G20 will affect Britain’s banks balance sheets

29th June 2010 in News

The heads of state and finance ministers at the Toronto G20 summit agreed that in future banks should keep enough capital on their balance sheet to overcome the consequences caused by the aftermath of Lehman Brothers’ collapse in 2008. The ruling is likely to have profound consequences for banks both in the UK and overseas. In the UK under new rules agreed the plan will bolster the banks’ balance sheets by as much as £130bn which is equivalent to £5,200 for every household in Britain.

Under the previous international banking accords, the banks were obliged to hold only 8pc of safe capital mostly equity on their balance sheets to provide a buffer against insolvency. The new rules sketched out at the G20 summit threaten to go some way further. Capital requirements act as an effective speed-limit for banks, with higher requirements preventing them from making bigger profits and a reduction in lending. The G20’s final communiqué said: “The amount of capital will be significantly higher, and the quality of capital significantly improved, when the new rules are fully implemented. This will enable banks to withstand, without government support, stresses of the magnitude associated with the recent financial crisis.” The rules will be enforced by the G20’s Financial Stability Board, though potential sanctions against banks which fail to abide by them have not yet been agreed.

During the crisis, British banks have had to bolster their balance sheets by £127bn, with around half of this coming from the taxpayer, according to Bank of England figures from the turn of the year. Since then, banks have raised a further £15bn from the open markets as they seek to improve their financial health. The G20 agreement implies that this balance sheet rebuilding and effective fall in bank profitability will have to be permanent. Mr Osborne the UK Chancellor of the Exchequer also stressed that regulators would demand “higher quality capital” which normally are shares rather than other less reliable items such as deferred tax assets and software, so as to ensure banks would not attempt to circumvent the rules.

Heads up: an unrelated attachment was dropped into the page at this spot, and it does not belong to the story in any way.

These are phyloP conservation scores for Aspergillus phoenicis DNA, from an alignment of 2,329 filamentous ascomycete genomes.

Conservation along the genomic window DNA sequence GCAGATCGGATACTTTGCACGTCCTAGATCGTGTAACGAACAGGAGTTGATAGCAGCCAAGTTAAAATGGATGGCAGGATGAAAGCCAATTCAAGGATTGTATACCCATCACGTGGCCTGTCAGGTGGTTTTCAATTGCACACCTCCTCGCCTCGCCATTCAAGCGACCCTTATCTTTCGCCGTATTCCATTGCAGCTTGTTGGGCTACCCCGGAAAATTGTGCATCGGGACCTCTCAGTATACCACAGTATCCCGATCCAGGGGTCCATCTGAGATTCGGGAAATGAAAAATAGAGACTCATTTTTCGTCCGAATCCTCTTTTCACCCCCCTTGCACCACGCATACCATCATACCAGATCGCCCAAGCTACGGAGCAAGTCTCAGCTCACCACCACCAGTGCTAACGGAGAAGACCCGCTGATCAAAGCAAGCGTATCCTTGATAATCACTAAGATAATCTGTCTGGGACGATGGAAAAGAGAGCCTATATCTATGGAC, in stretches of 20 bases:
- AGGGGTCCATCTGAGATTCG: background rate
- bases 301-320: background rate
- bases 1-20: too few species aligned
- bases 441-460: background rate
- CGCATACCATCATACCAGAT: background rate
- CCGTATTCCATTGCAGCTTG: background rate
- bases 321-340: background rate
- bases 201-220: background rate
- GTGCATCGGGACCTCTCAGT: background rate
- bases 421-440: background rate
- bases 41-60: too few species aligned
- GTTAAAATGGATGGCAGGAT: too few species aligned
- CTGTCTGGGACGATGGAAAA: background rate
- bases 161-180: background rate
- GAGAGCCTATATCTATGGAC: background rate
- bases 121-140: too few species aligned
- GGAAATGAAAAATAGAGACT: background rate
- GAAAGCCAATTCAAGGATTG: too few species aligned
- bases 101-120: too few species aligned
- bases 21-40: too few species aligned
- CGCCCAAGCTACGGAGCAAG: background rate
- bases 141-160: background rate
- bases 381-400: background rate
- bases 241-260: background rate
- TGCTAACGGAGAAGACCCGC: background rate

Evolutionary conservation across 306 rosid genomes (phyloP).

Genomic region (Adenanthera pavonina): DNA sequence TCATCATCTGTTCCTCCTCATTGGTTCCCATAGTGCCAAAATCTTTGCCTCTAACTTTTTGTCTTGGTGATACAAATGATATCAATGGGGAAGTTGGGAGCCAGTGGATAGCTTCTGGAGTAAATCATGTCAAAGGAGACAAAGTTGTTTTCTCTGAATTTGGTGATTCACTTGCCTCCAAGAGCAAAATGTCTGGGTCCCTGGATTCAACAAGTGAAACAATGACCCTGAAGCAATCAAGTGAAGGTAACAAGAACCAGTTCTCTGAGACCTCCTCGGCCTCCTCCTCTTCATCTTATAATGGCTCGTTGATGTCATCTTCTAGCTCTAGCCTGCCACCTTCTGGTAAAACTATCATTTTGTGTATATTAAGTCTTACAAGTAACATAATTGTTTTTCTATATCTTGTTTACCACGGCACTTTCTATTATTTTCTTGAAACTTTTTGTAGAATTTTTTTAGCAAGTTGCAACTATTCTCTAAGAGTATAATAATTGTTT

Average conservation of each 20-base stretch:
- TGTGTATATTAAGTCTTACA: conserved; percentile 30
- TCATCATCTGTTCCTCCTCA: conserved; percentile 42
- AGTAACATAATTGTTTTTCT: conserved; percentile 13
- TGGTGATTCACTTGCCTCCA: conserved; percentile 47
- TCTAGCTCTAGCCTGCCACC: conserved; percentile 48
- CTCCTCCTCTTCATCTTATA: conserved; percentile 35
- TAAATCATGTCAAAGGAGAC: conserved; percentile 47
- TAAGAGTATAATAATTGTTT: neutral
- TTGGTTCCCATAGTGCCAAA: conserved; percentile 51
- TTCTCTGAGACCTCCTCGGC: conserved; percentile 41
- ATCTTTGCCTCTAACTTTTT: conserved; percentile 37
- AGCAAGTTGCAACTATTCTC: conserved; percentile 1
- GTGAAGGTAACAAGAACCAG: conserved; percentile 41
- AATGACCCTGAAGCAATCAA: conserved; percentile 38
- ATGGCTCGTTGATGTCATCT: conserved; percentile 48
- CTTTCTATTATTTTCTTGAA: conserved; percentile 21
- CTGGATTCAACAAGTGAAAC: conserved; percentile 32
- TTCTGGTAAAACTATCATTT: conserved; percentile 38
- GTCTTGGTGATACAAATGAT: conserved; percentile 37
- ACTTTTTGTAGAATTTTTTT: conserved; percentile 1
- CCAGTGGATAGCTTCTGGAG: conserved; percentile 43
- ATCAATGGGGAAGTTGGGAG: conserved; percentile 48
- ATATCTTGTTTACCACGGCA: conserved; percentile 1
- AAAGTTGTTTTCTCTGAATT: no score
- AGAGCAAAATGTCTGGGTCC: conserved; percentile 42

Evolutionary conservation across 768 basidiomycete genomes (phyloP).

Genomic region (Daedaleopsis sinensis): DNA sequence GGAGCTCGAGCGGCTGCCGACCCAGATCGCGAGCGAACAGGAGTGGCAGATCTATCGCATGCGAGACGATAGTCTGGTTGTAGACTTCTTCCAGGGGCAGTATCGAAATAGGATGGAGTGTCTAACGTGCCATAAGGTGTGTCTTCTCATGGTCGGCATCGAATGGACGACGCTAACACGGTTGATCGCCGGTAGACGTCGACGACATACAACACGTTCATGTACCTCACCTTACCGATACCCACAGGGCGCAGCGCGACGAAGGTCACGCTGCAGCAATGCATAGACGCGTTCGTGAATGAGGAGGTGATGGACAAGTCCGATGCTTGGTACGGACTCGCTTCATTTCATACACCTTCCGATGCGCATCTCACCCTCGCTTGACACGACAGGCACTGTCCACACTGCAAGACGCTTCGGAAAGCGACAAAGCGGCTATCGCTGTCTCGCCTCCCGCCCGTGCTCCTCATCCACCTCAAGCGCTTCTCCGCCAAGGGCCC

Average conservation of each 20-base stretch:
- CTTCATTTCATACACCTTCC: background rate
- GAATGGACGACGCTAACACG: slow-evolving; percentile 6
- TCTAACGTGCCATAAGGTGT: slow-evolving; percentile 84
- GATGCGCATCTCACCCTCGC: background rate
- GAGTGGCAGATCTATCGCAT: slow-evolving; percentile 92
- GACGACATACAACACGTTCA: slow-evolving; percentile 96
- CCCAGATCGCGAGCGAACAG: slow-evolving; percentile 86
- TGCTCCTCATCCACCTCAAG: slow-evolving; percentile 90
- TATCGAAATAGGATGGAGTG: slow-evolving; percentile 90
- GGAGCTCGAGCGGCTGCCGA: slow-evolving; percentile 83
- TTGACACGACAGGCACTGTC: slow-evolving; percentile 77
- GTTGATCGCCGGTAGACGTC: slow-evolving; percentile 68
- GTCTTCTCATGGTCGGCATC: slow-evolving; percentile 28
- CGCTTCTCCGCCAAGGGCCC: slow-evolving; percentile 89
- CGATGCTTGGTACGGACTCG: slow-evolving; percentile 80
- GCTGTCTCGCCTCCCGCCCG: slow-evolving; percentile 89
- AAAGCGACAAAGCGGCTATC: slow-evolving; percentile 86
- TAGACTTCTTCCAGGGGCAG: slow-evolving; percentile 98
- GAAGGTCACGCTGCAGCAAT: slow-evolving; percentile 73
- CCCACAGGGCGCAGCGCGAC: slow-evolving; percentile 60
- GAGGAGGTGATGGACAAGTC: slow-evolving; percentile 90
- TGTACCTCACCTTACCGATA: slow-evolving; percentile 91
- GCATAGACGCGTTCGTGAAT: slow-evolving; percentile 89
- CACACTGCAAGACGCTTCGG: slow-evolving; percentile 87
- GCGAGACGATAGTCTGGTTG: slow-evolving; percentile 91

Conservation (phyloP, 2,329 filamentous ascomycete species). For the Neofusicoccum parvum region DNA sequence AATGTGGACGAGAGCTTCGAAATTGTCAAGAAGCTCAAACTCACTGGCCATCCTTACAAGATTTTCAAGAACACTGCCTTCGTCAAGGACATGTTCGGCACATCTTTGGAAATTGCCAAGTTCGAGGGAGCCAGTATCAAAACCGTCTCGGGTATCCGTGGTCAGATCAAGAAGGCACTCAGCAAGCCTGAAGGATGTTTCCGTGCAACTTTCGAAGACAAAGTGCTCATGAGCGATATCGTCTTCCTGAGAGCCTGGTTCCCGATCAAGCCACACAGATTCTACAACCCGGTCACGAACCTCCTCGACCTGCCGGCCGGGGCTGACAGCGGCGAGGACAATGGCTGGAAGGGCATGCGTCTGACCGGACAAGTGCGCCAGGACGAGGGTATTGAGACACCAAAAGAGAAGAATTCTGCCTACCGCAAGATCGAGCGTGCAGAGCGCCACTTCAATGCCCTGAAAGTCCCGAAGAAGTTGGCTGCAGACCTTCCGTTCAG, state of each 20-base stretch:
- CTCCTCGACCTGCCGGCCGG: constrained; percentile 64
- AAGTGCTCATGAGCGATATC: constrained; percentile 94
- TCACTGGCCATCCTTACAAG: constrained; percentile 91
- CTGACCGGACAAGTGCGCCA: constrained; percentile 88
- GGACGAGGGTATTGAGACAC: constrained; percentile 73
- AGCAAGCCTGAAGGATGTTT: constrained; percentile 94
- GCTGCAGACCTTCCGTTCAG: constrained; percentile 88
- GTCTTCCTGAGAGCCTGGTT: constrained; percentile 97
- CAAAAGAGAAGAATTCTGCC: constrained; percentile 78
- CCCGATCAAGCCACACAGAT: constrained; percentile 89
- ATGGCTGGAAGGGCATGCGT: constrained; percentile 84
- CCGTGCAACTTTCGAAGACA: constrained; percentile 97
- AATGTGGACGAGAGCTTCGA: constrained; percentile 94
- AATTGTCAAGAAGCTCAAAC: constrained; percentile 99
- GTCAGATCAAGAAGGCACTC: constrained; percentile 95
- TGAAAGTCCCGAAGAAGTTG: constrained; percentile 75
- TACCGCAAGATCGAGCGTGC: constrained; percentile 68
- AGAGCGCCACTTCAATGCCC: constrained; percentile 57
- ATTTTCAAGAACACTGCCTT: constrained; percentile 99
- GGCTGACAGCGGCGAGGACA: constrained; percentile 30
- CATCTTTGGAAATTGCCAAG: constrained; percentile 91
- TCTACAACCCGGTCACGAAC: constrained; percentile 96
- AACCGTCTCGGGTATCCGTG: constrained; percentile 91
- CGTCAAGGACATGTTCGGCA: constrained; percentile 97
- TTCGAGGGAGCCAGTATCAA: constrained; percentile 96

The consequences for the financial system and wider economy are likely to be far reaching, with banks needing to continue focus cash towards strengthening their balance sheets and therefore reluctant to lend. Any increase capital levels held by the banks whilst being an insurance against failure is also a real cost  to the economy as it makes credit both more expensive and less available.

G20 countries are to be allowed time to implement the rules, so that there is no immediate rush to re-capitalise so that it will not have a negative effect on economic activity. The communiqué said that the countries will adopt the new standards “over a time frame that is consistent with sustained recovery and limits market disruption.” It does introduce a new era and an ongoing reduction on the size bank lending abilities.

The decision on how much the 8pc capital ratio should be increased by will be taken at the next G20 meeting in South Korea in November. The indication is that the target may be well into double figures. However implementation will not take place until 2012. The new rules are likely to be resisted by banks in France and Germany, which hold less capital on their balance sheets than their UK or US counterparts.

The summit concluded that the financial sector should make a ‘fair and substantial contribution’ towards fixing the economic crisis. It added: ‘Some countries are pursuing a financial levy’. However, the UK failed to persuade all other world leaders to follow its lead on a new banking levy. The coalition introduced a £2billion per annum super tax on balance sheets as indicated in the Emergency Budget.

Together with the austerity measures introduced by all major countries in Europe and the potential effects on both the public and private sectors growth could also be affected by these banking changes. It strongly suggests that the UK and most of Europe will not get back to previous growth levels for many years to come.

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